• Lithium-Ion batteries manufactured in accordance with Packing Instruction 965 parts IB and II may be subjected to embargos or limitations by aircraft operators, which can cause an additional transit time of up to three days in New Zealand. Shipment size and weight limits also apply.

  • MPI permit and inspection may be required for plant products, including bamboo items and those made of wood. Fees may apply for inspection/fumigation.

  • Authorization from Medsafe (Ministry of Health) is required for prescription drugs, and controlled medications require an original license.

  • Commodity types such as foodstuffs, medical samples, soil samples, animal products, and perishables are subject to inspection by the MPI, which may cause delays.

  • X-ray machines require licenses or permits from the destination country.

Documents to prepare when shipping to New Zealand

After obtaining the relevant documents for your shipment, you can start preparing the rest of your shipping paperwork. To do this, you can tap on DHL Express to create an air waybill for your shipment. It is essential to ensure that all the information included in the air waybill is accurate to guarantee a smooth journey for your shipment. Following this, you will need to generate a shipping invoice with a comprehensive breakdown of each item, including details such as incoterm, HS code, unit value, total value, Country of Origin, currency, reason for export, and statistical quantities. 

Additionally, the recipient's complete name, address, phone number, and email address must be provided on the invoice. It is crucial to bear in mind that providing false information may result in non-compliance with customs regulations.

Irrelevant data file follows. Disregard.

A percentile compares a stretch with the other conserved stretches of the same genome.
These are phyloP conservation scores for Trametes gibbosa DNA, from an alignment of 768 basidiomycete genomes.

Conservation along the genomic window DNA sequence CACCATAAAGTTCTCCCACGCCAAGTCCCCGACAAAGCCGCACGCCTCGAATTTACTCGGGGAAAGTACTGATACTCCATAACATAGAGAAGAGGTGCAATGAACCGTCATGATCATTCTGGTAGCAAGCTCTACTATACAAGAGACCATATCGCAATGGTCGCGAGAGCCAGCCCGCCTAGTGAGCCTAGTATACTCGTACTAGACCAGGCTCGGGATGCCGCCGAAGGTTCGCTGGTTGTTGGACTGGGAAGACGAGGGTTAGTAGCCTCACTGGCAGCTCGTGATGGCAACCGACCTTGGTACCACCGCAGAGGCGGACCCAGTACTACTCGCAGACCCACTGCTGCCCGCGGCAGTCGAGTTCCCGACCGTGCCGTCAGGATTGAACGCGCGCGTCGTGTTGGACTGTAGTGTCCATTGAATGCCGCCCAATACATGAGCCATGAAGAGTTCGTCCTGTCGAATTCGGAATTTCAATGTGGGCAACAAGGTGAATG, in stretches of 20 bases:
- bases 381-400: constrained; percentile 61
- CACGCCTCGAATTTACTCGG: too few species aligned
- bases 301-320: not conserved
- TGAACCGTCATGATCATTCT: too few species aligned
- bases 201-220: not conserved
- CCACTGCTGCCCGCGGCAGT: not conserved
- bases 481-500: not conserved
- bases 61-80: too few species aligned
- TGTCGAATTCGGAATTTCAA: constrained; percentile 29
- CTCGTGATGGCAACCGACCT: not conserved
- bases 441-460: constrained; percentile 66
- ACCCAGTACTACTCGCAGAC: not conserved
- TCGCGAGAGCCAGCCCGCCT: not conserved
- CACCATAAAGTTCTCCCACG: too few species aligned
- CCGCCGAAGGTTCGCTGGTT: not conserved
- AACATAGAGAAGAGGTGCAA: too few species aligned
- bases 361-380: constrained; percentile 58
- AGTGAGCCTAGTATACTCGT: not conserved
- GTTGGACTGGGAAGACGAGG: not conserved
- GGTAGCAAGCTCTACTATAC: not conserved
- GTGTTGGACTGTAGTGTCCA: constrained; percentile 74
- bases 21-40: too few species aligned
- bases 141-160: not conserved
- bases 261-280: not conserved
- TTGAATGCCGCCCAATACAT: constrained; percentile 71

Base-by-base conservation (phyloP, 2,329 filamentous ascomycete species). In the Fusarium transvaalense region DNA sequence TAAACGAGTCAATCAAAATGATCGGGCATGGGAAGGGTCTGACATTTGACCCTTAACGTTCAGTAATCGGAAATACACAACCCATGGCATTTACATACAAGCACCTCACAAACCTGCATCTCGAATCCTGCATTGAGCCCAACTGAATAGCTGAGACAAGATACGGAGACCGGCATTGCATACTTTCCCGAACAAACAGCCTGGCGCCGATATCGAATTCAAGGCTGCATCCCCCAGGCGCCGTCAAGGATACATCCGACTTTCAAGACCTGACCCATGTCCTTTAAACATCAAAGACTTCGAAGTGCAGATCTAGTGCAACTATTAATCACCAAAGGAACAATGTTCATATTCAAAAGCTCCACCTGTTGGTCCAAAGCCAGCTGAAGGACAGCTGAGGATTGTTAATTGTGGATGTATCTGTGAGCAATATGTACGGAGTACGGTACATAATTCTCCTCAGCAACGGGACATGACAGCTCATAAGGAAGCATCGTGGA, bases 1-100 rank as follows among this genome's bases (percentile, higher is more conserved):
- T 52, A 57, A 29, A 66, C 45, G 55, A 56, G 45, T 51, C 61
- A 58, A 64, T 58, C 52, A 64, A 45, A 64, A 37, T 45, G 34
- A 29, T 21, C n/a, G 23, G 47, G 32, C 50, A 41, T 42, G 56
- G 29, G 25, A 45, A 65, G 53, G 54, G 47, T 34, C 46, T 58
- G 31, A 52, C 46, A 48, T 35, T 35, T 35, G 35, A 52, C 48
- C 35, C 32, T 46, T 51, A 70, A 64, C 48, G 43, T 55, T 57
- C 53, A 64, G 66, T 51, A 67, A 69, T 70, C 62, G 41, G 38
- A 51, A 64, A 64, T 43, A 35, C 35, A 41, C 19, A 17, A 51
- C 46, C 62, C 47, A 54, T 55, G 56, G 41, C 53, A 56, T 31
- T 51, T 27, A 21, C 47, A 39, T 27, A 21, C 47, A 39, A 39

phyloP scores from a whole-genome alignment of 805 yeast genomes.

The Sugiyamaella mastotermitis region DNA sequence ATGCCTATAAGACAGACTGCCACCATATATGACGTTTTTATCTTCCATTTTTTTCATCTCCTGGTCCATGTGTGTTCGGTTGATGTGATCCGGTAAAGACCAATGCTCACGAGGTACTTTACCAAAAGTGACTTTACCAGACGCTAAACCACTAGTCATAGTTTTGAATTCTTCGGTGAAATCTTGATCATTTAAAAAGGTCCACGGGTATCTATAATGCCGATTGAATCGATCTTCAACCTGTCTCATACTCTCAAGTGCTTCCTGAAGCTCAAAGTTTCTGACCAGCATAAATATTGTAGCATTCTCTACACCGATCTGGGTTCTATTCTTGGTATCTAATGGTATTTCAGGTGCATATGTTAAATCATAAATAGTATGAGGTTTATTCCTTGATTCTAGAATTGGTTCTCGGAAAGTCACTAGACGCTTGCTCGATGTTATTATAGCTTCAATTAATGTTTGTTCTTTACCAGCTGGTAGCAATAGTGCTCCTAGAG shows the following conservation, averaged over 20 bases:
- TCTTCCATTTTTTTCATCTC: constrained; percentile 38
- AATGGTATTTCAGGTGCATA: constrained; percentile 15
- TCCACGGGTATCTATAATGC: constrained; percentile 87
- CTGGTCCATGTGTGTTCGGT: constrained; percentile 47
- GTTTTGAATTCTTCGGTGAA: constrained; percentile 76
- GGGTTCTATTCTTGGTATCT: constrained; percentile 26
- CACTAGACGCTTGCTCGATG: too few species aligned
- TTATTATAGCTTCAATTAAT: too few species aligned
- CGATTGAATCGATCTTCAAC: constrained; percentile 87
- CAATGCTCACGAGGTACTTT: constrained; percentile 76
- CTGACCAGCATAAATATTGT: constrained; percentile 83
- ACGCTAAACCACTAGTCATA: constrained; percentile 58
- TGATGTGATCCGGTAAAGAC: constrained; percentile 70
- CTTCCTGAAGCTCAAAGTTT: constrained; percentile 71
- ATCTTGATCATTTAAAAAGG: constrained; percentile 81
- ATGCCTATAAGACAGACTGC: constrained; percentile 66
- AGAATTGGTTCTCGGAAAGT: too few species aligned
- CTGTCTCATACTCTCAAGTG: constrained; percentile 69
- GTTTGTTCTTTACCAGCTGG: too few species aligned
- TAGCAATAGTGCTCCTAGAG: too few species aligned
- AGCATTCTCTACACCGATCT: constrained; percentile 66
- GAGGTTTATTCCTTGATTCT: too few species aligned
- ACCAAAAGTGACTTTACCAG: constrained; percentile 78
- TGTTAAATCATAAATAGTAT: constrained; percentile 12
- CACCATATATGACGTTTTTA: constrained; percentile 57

Whether it is for personal or business purposes, New Zealand customs will provide a client code if the value exceeds NZ$1000. To avoid any potential delays, it is advisable to incorporate the client code in the invoice, as well as any permits or certificates for storage charges, if necessary.

Once you have completed the paperwork, you can begin packing your shipment. To prevent any damage to the contents of your shipment, it is vital to use the appropriate shipping packaging. Finally, you can entrust your shipment to DHL Express by contacting our customer service, using MyDHL+, or self-lodging it at any nearby DHL store.

Streamline your importing process

When it comes to trading internationally, it is crucial to factor in not only the tax and price implications, but also the delivery speed of your imported goods. That is where DHL Express stands out. With a vast global network spanning 220 countries and territories, DHL Express has the experience and expertise to help businesses navigate the complexities of importing – ensuring your import arrives on time and intact. Whether you are buying a car from Japan for importing or exporting electronics into New Zealand, you can trust that any goods you send using DHL Express will get to their destination hassle-free, and at an affordable price point. Kick off your importing ventures by opening a DHL Express business account.